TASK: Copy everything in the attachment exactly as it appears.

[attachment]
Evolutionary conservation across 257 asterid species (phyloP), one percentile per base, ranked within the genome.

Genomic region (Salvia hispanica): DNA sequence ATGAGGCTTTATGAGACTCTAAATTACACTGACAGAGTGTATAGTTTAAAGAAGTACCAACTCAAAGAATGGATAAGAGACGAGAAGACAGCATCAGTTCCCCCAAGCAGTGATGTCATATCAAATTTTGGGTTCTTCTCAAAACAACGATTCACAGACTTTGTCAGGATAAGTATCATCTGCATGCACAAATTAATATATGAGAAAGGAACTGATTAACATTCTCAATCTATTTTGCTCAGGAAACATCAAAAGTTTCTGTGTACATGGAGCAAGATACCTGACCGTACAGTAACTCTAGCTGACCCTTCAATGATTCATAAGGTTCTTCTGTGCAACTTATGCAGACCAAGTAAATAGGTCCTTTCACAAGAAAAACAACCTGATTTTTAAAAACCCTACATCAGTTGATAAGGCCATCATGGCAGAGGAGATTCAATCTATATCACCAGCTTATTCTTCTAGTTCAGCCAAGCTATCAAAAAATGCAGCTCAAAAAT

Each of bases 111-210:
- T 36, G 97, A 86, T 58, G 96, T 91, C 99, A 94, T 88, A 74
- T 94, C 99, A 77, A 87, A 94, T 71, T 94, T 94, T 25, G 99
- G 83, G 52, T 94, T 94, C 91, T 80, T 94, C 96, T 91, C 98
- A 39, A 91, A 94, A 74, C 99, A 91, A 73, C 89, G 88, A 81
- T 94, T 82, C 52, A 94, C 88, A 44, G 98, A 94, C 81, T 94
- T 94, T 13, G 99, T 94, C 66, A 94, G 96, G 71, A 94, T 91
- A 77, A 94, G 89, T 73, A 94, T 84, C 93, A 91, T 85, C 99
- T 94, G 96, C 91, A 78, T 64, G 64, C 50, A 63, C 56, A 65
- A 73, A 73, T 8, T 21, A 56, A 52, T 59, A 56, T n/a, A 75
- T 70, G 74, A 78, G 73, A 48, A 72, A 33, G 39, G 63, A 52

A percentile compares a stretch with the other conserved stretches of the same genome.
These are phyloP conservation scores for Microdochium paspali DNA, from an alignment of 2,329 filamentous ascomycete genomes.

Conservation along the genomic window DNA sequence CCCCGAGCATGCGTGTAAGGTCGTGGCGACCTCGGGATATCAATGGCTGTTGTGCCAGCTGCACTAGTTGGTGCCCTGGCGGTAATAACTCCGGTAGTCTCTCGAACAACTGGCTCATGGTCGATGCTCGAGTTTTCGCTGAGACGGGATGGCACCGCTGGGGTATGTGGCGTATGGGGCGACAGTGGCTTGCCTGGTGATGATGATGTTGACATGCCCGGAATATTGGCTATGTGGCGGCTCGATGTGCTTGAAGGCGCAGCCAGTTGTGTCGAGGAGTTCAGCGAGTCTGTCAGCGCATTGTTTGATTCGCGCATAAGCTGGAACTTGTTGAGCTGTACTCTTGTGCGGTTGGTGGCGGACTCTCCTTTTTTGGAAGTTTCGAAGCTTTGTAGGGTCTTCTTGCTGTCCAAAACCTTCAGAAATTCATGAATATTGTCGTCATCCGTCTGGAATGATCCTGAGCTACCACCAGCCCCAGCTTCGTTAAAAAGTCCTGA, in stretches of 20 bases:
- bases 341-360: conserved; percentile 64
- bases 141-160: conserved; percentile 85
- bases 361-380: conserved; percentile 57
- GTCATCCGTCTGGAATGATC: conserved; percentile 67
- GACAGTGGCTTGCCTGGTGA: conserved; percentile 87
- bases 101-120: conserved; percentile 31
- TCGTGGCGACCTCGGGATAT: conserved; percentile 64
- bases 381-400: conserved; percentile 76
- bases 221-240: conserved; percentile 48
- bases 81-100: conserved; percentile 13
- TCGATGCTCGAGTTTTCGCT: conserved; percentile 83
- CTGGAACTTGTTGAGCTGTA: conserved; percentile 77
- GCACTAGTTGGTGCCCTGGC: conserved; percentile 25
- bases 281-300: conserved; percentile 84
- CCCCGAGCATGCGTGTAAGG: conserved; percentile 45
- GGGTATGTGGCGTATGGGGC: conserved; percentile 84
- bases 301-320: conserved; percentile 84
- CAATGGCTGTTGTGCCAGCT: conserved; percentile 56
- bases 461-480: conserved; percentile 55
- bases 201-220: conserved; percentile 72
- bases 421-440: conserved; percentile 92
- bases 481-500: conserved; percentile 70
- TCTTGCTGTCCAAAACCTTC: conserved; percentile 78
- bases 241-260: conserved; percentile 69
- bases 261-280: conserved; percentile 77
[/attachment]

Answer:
Evolutionary conservation across 257 asterid species (phyloP), one percentile per base, ranked within the genome.

Genomic region (Salvia hispanica): DNA sequence ATGAGGCTTTATGAGACTCTAAATTACACTGACAGAGTGTATAGTTTAAAGAAGTACCAACTCAAAGAATGGATAAGAGACGAGAAGACAGCATCAGTTCCCCCAAGCAGTGATGTCATATCAAATTTTGGGTTCTTCTCAAAACAACGATTCACAGACTTTGTCAGGATAAGTATCATCTGCATGCACAAATTAATATATGAGAAAGGAACTGATTAACATTCTCAATCTATTTTGCTCAGGAAACATCAAAAGTTTCTGTGTACATGGAGCAAGATACCTGACCGTACAGTAACTCTAGCTGACCCTTCAATGATTCATAAGGTTCTTCTGTGCAACTTATGCAGACCAAGTAAATAGGTCCTTTCACAAGAAAAACAACCTGATTTTTAAAAACCCTACATCAGTTGATAAGGCCATCATGGCAGAGGAGATTCAATCTATATCACCAGCTTATTCTTCTAGTTCAGCCAAGCTATCAAAAAATGCAGCTCAAAAAT

Each of bases 111-210:
- T 36, G 97, A 86, T 58, G 96, T 91, C 99, A 94, T 88, A 74
- T 94, C 99, A 77, A 87, A 94, T 71, T 94, T 94, T 25, G 99
- G 83, G 52, T 94, T 94, C 91, T 80, T 94, C 96, T 91, C 98
- A 39, A 91, A 94, A 74, C 99, A 91, A 73, C 89, G 88, A 81
- T 94, T 82, C 52, A 94, C 88, A 44, G 98, A 94, C 81, T 94
- T 94, T 13, G 99, T 94, C 66, A 94, G 96, G 71, A 94, T 91
- A 77, A 94, G 89, T 73, A 94, T 84, C 93, A 91, T 85, C 99
- T 94, G 96, C 91, A 78, T 64, G 64, C 50, A 63, C 56, A 65
- A 73, A 73, T 8, T 21, A 56, A 52, T 59, A 56, T n/a, A 75
- T 70, G 74, A 78, G 73, A 48, A 72, A 33, G 39, G 63, A 52

A percentile compares a stretch with the other conserved stretches of the same genome.
These are phyloP conservation scores for Microdochium paspali DNA, from an alignment of 2,329 filamentous ascomycete genomes.

Conservation along the genomic window DNA sequence CCCCGAGCATGCGTGTAAGGTCGTGGCGACCTCGGGATATCAATGGCTGTTGTGCCAGCTGCACTAGTTGGTGCCCTGGCGGTAATAACTCCGGTAGTCTCTCGAACAACTGGCTCATGGTCGATGCTCGAGTTTTCGCTGAGACGGGATGGCACCGCTGGGGTATGTGGCGTATGGGGCGACAGTGGCTTGCCTGGTGATGATGATGTTGACATGCCCGGAATATTGGCTATGTGGCGGCTCGATGTGCTTGAAGGCGCAGCCAGTTGTGTCGAGGAGTTCAGCGAGTCTGTCAGCGCATTGTTTGATTCGCGCATAAGCTGGAACTTGTTGAGCTGTACTCTTGTGCGGTTGGTGGCGGACTCTCCTTTTTTGGAAGTTTCGAAGCTTTGTAGGGTCTTCTTGCTGTCCAAAACCTTCAGAAATTCATGAATATTGTCGTCATCCGTCTGGAATGATCCTGAGCTACCACCAGCCCCAGCTTCGTTAAAAAGTCCTGA, in stretches of 20 bases:
- bases 341-360: conserved; percentile 64
- bases 141-160: conserved; percentile 85
- bases 361-380: conserved; percentile 57
- GTCATCCGTCTGGAATGATC: conserved; percentile 67
- GACAGTGGCTTGCCTGGTGA: conserved; percentile 87
- bases 101-120: conserved; percentile 31
- TCGTGGCGACCTCGGGATAT: conserved; percentile 64
- bases 381-400: conserved; percentile 76
- bases 221-240: conserved; percentile 48
- bases 81-100: conserved; percentile 13
- TCGATGCTCGAGTTTTCGCT: conserved; percentile 83
- CTGGAACTTGTTGAGCTGTA: conserved; percentile 77
- GCACTAGTTGGTGCCCTGGC: conserved; percentile 25
- bases 281-300: conserved; percentile 84
- CCCCGAGCATGCGTGTAAGG: conserved; percentile 45
- GGGTATGTGGCGTATGGGGC: conserved; percentile 84
- bases 301-320: conserved; percentile 84
- CAATGGCTGTTGTGCCAGCT: conserved; percentile 56
- bases 461-480: conserved; percentile 55
- bases 201-220: conserved; percentile 72
- bases 421-440: conserved; percentile 92
- bases 481-500: conserved; percentile 70
- TCTTGCTGTCCAAAACCTTC: conserved; percentile 78
- bases 241-260: conserved; percentile 69
- bases 261-280: conserved; percentile 77